30-Aug-2018 -- Uganda is an easy country for confluence hunting! Especially in Northern Uganda, merely a flat area, with enough roads to reach a Confluence within short walking distance. And this one required no effort at all! That means, whenever you’re able to go into the Karamoja region, what I luckily had to do for my work. So when my colleagues told me we were going to Kotido, and I looked it up on the map, I realized that this was very near the 3N 34E confluence. Actually, the main road passes only 300 meters south of the confluence point. So beside our professional duties during our two day field trip with the colleagues of Uganda’s Ministry of Water and Environment based in Lira, which encompasses assessment of degraded rivers and wetlands, my goal was to visit this confluence point.
Our first day was spent on visiting a Shea product information centre in Otuke. The Shea nut can be used for making solid cooking fats, cosmetics, and soaps, and gives an alternative income for livelihoods without degrading the environment. Further on, we visited a wetland and a school where a biogas installation for cooking will be installed. At a certain part we had to wait for 1½ hours when a truck was stuck in the mud after the heavy rainfall of the night before; we passed making an alternative road through the grass fields beside the main road.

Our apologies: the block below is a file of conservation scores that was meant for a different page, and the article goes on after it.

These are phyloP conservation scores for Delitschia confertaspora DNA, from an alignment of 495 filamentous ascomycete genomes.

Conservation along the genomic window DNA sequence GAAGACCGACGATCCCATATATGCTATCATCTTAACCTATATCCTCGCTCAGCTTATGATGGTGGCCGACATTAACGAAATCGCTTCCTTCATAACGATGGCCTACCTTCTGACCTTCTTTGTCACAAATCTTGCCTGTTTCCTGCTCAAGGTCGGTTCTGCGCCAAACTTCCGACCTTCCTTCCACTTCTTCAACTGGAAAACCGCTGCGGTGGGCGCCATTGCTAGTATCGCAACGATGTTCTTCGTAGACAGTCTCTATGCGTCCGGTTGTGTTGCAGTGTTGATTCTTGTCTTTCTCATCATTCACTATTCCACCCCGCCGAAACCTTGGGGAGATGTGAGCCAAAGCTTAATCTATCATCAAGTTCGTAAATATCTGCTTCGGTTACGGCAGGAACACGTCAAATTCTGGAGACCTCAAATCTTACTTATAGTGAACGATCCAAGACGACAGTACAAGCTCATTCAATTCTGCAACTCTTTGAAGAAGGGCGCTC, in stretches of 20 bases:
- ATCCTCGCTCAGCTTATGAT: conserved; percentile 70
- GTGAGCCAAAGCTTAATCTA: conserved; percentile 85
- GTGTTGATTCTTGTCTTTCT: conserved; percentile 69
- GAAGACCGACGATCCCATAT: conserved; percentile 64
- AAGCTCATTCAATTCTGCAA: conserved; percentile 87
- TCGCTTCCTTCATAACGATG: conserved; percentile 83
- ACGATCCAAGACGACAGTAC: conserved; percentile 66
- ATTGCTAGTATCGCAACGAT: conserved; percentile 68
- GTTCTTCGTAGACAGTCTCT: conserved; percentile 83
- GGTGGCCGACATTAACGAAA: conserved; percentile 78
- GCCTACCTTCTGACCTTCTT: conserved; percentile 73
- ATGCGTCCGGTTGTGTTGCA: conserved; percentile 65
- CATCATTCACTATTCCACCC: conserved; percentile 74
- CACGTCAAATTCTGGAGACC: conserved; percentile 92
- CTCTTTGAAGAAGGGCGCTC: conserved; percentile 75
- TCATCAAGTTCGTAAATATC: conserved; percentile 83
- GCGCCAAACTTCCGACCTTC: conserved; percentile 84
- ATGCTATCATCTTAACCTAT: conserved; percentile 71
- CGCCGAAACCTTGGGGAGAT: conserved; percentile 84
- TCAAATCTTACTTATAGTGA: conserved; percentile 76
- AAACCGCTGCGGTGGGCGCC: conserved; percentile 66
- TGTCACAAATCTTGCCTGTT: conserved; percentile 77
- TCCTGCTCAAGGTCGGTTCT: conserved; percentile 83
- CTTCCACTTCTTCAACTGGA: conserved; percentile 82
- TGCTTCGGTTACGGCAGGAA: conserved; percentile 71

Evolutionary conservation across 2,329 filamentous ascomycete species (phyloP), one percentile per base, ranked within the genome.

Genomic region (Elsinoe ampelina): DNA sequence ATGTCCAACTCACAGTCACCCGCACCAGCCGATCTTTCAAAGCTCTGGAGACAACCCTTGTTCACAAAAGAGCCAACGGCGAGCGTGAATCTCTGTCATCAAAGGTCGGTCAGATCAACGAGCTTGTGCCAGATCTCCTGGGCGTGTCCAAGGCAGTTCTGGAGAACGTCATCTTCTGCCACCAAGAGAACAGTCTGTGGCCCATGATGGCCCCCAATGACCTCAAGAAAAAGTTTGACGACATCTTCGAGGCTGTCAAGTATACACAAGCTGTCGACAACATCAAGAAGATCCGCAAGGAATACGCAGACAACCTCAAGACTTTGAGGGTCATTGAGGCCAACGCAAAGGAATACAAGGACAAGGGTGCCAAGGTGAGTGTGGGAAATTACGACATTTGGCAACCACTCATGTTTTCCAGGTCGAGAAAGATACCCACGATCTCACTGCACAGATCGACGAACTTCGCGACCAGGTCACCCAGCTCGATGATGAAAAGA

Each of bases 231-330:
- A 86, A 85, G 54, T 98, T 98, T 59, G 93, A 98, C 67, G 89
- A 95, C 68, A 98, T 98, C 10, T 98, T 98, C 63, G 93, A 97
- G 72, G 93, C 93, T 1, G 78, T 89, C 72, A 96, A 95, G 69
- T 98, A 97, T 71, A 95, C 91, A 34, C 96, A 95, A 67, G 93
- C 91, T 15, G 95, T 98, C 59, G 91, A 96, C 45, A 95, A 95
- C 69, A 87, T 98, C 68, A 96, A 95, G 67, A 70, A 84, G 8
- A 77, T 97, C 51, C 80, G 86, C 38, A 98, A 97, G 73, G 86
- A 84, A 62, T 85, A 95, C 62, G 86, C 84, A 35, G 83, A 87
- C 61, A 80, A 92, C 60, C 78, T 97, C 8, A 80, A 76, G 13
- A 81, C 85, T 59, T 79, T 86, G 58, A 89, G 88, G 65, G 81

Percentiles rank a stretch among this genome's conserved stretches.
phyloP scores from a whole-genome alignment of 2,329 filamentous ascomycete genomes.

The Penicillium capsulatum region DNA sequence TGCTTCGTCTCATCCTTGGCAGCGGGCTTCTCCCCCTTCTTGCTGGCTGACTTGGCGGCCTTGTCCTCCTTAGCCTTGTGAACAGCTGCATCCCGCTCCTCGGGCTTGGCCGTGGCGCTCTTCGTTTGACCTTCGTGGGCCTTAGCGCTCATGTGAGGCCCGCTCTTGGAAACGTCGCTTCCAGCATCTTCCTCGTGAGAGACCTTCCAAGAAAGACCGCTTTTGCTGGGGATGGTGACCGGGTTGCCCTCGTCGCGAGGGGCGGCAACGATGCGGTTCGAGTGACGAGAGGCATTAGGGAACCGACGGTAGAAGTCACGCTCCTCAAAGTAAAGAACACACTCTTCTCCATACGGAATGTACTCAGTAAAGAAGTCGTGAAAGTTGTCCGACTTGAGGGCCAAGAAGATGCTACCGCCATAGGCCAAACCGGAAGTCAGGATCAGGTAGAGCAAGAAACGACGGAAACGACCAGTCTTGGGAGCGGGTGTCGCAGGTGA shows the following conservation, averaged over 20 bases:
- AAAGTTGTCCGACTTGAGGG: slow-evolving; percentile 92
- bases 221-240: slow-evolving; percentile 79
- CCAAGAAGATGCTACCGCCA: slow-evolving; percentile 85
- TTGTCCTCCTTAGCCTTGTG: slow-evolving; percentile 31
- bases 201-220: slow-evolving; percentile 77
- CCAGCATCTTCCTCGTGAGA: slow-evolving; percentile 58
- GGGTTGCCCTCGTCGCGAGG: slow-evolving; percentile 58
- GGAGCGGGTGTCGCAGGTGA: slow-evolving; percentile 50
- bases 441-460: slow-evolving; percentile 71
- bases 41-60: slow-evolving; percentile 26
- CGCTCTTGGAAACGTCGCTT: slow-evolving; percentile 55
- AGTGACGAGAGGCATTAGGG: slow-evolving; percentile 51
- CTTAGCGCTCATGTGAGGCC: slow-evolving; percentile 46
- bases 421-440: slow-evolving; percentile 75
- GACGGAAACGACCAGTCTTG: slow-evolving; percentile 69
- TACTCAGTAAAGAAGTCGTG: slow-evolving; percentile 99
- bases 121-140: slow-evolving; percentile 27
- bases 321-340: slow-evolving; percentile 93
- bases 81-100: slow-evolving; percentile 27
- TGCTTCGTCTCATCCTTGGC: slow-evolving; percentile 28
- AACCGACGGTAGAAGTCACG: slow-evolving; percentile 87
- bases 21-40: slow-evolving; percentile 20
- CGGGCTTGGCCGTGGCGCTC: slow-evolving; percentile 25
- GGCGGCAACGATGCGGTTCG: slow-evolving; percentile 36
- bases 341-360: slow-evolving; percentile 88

Late afternoon we reached Kotido, a commercial centre in the Karamoja region. The Karamojans are probably the most traditional tribe in Uganda, with clothes as a dress. Their main source of income is livestock, they are shepherds of cattle and goats. During the rainy season they produce some grains like maize and sorghum. They have a history as being a violent tribe, but nowadays have become a bit more peaceful, although traces of their past are still there. Karamoja is also the driest part of Uganda with annual rainfall of about 500 mm.
After a night rest in Kotido, we set off at 8 o’clock for the rest of our program and way back to Lira. Some 10 km after leaving Kotido we started the GPS and were within 4 km of the Confluence. As we kept going, distance reduced until some 320 meters. We stopped the car, and together with Daniel Kitizo and Isaac Banadda, I started walking through the grazing fields guided by the GPS, took the necessarily photos and back to the car. Altogether some 15 minutes “lost”. Returning at the car, locals had gathered around the rest of our colleagues. Empty bottles and biscuits were shared with them, as an appreciation for letting us in their area.
We continued our work, visiting more degraded sites and schools for biogas, until we reached Lira again in the afternoon.